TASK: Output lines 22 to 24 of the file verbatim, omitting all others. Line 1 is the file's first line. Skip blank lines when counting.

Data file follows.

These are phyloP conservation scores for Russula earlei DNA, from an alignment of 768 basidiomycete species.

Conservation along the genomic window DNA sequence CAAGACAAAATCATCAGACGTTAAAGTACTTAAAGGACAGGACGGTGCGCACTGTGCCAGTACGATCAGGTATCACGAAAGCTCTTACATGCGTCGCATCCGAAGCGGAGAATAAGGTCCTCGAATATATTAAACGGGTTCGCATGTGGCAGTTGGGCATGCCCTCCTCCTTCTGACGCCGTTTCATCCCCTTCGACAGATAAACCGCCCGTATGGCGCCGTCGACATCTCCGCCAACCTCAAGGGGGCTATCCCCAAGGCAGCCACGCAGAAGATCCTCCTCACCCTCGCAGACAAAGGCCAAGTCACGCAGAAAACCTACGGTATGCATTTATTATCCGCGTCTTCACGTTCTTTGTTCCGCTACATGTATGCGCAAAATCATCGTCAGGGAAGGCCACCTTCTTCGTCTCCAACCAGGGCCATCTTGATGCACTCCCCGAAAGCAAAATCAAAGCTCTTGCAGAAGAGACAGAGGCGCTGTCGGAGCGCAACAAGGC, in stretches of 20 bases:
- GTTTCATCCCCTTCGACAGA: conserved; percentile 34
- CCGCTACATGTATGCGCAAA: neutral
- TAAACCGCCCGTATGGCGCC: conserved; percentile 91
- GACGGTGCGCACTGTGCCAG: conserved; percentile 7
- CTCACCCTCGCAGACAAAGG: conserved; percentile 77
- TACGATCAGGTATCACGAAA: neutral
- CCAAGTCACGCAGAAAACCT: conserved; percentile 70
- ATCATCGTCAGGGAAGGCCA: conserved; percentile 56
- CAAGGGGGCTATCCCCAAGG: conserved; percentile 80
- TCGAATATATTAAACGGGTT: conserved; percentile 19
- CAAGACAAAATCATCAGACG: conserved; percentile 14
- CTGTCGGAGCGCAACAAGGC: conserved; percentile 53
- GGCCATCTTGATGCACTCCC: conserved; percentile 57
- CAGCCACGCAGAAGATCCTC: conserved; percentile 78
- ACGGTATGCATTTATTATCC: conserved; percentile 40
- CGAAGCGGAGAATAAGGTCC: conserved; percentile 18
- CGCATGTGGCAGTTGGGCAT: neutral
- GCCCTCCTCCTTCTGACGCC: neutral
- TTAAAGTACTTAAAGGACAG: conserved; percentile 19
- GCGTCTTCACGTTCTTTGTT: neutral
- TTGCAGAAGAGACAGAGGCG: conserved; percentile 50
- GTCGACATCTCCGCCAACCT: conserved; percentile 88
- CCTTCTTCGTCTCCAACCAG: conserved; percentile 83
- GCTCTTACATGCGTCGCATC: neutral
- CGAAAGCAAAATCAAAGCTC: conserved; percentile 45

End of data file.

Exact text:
- GCGTCTTCACGTTCTTTGTT: neutral
- TTGCAGAAGAGACAGAGGCG: conserved; percentile 50
- GTCGACATCTCCGCCAACCT: conserved; percentile 88